Agency
National Institute of Health (NIH)
Institute
National Heart, Lung, and Blood Institute (NHLBI)
Type
Research Project (R01)
Project #
5R01HL107510-03
Application #
8465896
Study Section
Clinical and Integrative Cardiovascular Sciences Study Section (CICS)
Program Officer
Reid, Diane M
Project Start
2011-08-05
Project End
2016-04-30
Budget Start
2013-05-01
Budget End
2014-04-30
Support Year
3
Fiscal Year
2013
Total Cost
$1,255,803
Indirect Cost
$422,688
Name
Northwestern University at Chicago
Department
Internal Medicine/Medicine
Type
Schools of Medicine
DUNS #
005436803
City
Chicago
State
IL
Country
United States
Zip Code
60611
White, Sarah H; McDermott, Mary M; Sufit, Robert L et al. (2016) Walking performance is positively correlated to calf muscle fiber size in peripheral artery disease subjects, but fibers show aberrant mitophagy: an observational study. J Transl Med 14:284
McDermott, Mary McGrae (2016) Sex Differences in the Ankle Brachial Index Measurement and Interpreting Findings of Sex Differences in Peripheral Artery Disease Burden. Circ Cardiovasc Qual Outcomes 9:S5-7
McDermott, Mary M; Guralnik, Jack M; Criqui, Michael H et al. (2015) Unsupervised exercise and mobility loss in peripheral artery disease: a randomized controlled trial. J Am Heart Assoc 4:
Saber, Rana; Liu, Kiang; Ferrucci, Luigi et al. (2015) Ischemia-related changes in circulating stem and progenitor cells and associated clinical characteristics in peripheral artery disease. Vasc Med 20:534-43
McDermott, Mary McGrae (2015) Erasing Disability in Peripheral Artery Disease: The Role of Endovascular Procedures and Supervised Exercise. JAMA 314:1921-3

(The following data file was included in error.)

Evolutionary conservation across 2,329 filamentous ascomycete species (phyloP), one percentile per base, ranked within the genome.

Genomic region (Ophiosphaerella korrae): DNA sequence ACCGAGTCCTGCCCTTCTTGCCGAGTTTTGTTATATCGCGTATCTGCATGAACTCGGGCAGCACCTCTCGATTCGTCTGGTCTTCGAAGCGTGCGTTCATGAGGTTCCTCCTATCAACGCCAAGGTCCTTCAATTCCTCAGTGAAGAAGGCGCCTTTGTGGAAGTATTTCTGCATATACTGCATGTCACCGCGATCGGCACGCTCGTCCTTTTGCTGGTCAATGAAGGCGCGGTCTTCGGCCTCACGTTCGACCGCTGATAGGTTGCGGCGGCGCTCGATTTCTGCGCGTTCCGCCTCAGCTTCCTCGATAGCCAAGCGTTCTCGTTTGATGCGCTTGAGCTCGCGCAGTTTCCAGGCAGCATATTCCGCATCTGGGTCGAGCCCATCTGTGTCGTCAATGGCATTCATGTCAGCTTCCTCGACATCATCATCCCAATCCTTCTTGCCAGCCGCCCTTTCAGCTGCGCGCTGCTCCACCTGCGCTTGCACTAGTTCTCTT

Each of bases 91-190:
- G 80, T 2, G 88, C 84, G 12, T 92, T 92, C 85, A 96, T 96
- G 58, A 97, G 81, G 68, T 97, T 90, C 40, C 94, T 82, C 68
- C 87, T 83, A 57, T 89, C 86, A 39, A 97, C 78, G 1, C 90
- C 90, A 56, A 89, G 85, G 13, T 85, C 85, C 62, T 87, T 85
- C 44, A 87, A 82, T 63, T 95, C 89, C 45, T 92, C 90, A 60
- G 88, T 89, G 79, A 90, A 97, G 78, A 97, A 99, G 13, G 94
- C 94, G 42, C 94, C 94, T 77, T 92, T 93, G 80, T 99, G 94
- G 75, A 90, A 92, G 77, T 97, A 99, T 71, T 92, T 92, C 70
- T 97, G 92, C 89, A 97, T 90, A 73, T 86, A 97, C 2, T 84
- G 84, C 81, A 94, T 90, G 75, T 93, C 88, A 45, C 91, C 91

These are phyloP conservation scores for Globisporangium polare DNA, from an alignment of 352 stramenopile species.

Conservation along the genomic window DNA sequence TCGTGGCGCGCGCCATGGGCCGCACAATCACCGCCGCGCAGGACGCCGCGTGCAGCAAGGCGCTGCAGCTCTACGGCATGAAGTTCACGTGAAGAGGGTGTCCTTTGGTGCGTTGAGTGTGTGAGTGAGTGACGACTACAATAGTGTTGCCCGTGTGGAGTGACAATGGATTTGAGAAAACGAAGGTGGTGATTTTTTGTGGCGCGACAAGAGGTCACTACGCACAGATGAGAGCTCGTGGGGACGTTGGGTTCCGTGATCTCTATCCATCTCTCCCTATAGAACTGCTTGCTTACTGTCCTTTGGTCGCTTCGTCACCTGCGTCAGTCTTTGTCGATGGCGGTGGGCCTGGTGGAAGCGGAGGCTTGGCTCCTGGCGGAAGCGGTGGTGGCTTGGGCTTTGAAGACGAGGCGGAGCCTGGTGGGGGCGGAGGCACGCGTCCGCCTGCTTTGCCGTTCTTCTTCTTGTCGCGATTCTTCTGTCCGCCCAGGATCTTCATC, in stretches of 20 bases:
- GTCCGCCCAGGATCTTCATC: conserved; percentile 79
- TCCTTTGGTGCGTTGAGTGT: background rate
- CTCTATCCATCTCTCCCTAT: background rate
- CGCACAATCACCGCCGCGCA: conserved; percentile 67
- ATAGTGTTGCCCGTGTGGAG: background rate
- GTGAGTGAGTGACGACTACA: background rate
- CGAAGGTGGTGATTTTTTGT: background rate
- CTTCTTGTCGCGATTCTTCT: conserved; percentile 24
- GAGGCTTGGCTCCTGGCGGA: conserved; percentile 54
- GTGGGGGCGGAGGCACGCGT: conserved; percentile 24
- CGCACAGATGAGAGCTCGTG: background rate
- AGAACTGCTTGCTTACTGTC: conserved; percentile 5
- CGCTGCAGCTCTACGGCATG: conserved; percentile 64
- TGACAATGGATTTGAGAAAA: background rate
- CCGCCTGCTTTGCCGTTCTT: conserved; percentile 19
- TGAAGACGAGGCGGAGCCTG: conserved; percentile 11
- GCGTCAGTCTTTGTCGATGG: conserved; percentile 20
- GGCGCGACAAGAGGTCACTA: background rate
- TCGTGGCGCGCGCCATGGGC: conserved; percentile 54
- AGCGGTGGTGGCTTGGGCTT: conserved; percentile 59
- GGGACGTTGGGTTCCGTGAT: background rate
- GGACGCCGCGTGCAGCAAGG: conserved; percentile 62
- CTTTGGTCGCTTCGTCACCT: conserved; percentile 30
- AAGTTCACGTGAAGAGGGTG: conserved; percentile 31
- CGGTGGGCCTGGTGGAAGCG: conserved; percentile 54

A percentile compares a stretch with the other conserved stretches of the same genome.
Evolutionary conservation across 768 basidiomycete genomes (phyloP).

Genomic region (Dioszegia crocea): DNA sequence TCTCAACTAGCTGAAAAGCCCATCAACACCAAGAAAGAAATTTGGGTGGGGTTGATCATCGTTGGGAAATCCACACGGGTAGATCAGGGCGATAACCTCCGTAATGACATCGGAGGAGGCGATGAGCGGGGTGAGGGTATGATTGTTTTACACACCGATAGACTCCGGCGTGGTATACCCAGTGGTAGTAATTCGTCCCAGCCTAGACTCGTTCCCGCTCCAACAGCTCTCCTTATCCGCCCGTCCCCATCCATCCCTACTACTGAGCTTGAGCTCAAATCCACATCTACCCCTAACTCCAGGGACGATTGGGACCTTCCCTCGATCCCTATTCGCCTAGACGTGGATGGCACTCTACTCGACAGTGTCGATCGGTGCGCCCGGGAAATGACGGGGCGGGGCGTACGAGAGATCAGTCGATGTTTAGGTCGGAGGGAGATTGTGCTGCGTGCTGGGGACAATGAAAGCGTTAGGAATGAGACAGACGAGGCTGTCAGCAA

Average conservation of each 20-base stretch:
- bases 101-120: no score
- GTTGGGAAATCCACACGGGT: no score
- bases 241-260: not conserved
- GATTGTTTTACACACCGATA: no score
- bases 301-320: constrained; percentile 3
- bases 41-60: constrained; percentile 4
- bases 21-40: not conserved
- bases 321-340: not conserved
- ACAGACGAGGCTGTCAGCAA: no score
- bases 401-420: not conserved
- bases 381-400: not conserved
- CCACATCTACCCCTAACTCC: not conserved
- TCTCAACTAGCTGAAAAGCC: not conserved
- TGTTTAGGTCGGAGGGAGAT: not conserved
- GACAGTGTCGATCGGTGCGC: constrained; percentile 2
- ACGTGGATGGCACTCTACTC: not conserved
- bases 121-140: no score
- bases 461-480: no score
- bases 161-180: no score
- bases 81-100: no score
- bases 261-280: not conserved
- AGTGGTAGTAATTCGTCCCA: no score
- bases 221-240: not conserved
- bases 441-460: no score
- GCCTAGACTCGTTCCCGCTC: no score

McDermott, Mary McGrae (2015) Lower extremity manifestations of peripheral artery disease: the pathophysiologic and functional implications of leg ischemia. Circ Res 116:1540-50
Rejeski, W Jack; Spring, Bonnie; Domanchuk, Kathryn et al. (2014) A group-mediated, home-based physical activity intervention for patients with peripheral artery disease: effects on social and psychological function. J Transl Med 12:29
McDermott, Mary M; Guralnik, Jack M; Criqui, Michael H et al. (2014) Home-based walking exercise in peripheral artery disease: 12-month follow-up of the GOALS randomized trial. J Am Heart Assoc 3:e000711
McDermott, Mary M; Guralnik, Jack M; Criqui, Michael H et al. (2014) Six-minute walk is a better outcome measure than treadmill walking tests in therapeutic trials of patients with peripheral artery disease. Circulation 130:61-8
Domanchuk, Kathryn; Ferrucci, Luigi; Guralnik, Jack M et al. (2013) Progenitor cell release plus exercise to improve functional performance in peripheral artery disease: the PROPEL Study. Contemp Clin Trials 36:502-9